Textbooks are written with a variety of approaches. Some texts are too light and don’t teach enough content, while others have more information than you can teach successfully in a year. What do you do when the book is too long or too hard? Amy offers advice for guiding students through the curriculum without skipping what they need to learn.
All right. Let’s go ahead and look at some things you can do if the curriculum is too hard, seems too difficult for your class.
You can make a study guide. Some curriculum, especially if you get to content subjects, they introduce a lot of content, but what’s actually tested on is a much smaller amount. By giving them something that they can study from, that can give them the opportunity to focus in on what they actually maybe need to know.
Some of these things, whether or not you do it for your entire class, …can also be a good thing to do for your struggling student. I have some students that even in some subjects where I don’t have a study guide for the entire class, I give one to my students who struggle to narrow it down for them. It takes a little work to make it up in the first place, but once you have it, you have it. Then it works for the following years.
Skipping content. We all know if you get to the end of the year and you didn’t get done, then you didn’t get done. What happened? You didn’t pick what you’re going to skip. You simply skipped the last chapter. Here’s another time where it’s important to look at your curriculum and know what you have because some curricula is set up with the intent that you won’t finish or with the intent that you might not finish. Others intend that you will finish, so look at it carefully. Sometimes the number of lessons in your curriculum can give that hint. If they give you 180 or 185 lessons, they probably know you are not going to finish because most schools don’t even have that many days in the classroom. Sometimes it’s better to look ahead and say, “I’m not going to finish. There’s just no way we’re going to finish this.” Maybe it’s a class you run every year, and you say, “Well, I always come short one or two weeks. We just never get done. Our school has some other activities. We have field trips and things. There’s just no way I can do that. I can’t put two lessons in one because it’s already that heavy of a load for them.”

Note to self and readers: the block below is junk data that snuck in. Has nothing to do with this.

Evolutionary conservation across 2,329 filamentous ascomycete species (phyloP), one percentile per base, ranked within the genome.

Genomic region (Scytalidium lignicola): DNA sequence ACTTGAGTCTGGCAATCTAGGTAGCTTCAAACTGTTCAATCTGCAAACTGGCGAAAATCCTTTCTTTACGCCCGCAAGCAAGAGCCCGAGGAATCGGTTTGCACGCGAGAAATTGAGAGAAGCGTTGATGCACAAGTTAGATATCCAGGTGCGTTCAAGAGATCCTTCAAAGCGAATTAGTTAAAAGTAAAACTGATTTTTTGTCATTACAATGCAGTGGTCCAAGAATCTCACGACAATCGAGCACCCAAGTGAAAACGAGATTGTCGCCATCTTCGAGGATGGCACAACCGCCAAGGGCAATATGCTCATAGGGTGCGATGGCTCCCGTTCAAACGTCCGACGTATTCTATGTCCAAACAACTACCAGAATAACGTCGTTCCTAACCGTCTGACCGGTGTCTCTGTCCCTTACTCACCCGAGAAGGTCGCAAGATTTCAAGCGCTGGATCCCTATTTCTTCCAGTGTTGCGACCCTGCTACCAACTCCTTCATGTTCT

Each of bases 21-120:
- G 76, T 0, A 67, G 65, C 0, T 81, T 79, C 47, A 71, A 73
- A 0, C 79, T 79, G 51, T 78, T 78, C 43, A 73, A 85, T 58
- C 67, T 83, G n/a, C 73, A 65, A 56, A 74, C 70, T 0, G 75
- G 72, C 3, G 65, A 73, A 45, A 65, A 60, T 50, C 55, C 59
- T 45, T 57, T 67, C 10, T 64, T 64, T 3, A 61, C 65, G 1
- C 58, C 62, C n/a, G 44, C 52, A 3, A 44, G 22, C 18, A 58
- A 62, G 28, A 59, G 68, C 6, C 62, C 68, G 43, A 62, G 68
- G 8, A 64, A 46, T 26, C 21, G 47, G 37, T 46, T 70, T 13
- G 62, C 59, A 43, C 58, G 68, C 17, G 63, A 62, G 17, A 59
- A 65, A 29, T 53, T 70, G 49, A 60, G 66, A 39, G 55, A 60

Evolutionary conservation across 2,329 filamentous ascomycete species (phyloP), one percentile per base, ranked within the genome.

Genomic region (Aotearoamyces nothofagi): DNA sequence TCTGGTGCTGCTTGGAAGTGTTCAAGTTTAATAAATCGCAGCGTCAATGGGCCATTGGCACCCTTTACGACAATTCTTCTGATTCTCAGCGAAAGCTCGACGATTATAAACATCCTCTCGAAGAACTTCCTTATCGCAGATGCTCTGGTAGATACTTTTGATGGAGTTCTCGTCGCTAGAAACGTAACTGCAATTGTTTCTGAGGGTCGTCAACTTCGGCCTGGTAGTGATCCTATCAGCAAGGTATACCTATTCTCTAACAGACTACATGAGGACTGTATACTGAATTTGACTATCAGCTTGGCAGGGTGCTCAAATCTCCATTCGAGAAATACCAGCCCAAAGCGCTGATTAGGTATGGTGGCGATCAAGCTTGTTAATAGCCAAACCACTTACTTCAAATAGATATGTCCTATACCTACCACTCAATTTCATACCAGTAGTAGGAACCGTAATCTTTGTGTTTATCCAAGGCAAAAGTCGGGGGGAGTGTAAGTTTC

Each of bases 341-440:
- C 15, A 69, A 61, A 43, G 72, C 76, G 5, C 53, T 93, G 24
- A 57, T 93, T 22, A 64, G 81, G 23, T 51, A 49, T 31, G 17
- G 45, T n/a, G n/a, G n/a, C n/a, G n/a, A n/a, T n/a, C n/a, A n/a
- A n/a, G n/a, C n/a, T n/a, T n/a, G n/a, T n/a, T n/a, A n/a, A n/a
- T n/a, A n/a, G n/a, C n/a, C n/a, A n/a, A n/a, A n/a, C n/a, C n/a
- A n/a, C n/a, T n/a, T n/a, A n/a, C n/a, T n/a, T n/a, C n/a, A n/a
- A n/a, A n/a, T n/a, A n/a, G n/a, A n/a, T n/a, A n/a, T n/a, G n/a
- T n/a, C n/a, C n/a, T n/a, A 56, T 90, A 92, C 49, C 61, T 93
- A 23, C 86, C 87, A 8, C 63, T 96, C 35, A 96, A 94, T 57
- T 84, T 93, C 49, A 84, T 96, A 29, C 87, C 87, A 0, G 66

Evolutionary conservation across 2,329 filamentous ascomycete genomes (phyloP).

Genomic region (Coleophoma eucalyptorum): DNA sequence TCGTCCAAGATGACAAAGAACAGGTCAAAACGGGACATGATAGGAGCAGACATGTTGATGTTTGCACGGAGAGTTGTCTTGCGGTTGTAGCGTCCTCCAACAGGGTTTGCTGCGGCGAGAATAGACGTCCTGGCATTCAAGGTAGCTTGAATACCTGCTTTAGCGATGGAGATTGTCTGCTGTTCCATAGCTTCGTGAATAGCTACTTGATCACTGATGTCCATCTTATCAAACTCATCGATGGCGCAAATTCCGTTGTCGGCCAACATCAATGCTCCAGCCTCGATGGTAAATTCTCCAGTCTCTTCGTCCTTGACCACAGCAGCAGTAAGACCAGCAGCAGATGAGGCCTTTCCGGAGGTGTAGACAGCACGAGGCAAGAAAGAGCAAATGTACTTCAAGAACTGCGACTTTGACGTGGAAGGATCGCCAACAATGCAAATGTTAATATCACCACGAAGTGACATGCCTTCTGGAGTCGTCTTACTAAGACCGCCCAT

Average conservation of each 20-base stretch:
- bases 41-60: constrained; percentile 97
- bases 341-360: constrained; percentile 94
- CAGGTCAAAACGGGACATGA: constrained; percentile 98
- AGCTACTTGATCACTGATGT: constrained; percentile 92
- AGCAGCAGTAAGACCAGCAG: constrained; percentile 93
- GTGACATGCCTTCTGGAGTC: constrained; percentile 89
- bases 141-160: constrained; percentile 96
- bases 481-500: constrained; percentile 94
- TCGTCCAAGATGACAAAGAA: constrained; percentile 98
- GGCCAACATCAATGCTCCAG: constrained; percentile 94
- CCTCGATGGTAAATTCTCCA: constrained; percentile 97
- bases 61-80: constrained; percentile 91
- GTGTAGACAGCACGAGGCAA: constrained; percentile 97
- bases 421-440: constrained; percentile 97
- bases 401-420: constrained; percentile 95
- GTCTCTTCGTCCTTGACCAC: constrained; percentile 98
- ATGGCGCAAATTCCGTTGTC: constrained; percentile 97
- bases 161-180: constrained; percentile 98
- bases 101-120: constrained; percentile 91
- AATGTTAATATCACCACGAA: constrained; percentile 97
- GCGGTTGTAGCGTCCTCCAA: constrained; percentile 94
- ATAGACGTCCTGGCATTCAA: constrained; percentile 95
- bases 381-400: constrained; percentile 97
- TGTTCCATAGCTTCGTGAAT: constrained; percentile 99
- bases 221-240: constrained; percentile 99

Sometimes it’s better to look ahead and say, “Well, I think this chapter would be a better one to skip,” or, “I think there’s some additional lessons over here that aren’t that necessary.” This can allow you to slow down, take some time to cement concepts that really need to be there.
We found this in our math curriculum, that there are some concepts that are in there that are very difficult, and I personally think that they are beyond the student’s developmental level anyway, but we found that they’re not on the test. And so we skip them, and it doesn’t matter. It’s okay. That’s one where you should work closely with the other teachers. Find out what they need to know in the following year. Look closely at your tests. Make sure that you’re not going to be skipping something that they now need to learn both steps [of] in the next class. I would say, do that with some careful research. I think it’s really important to have a lot of communication with the teacher before and after you in a lot of this.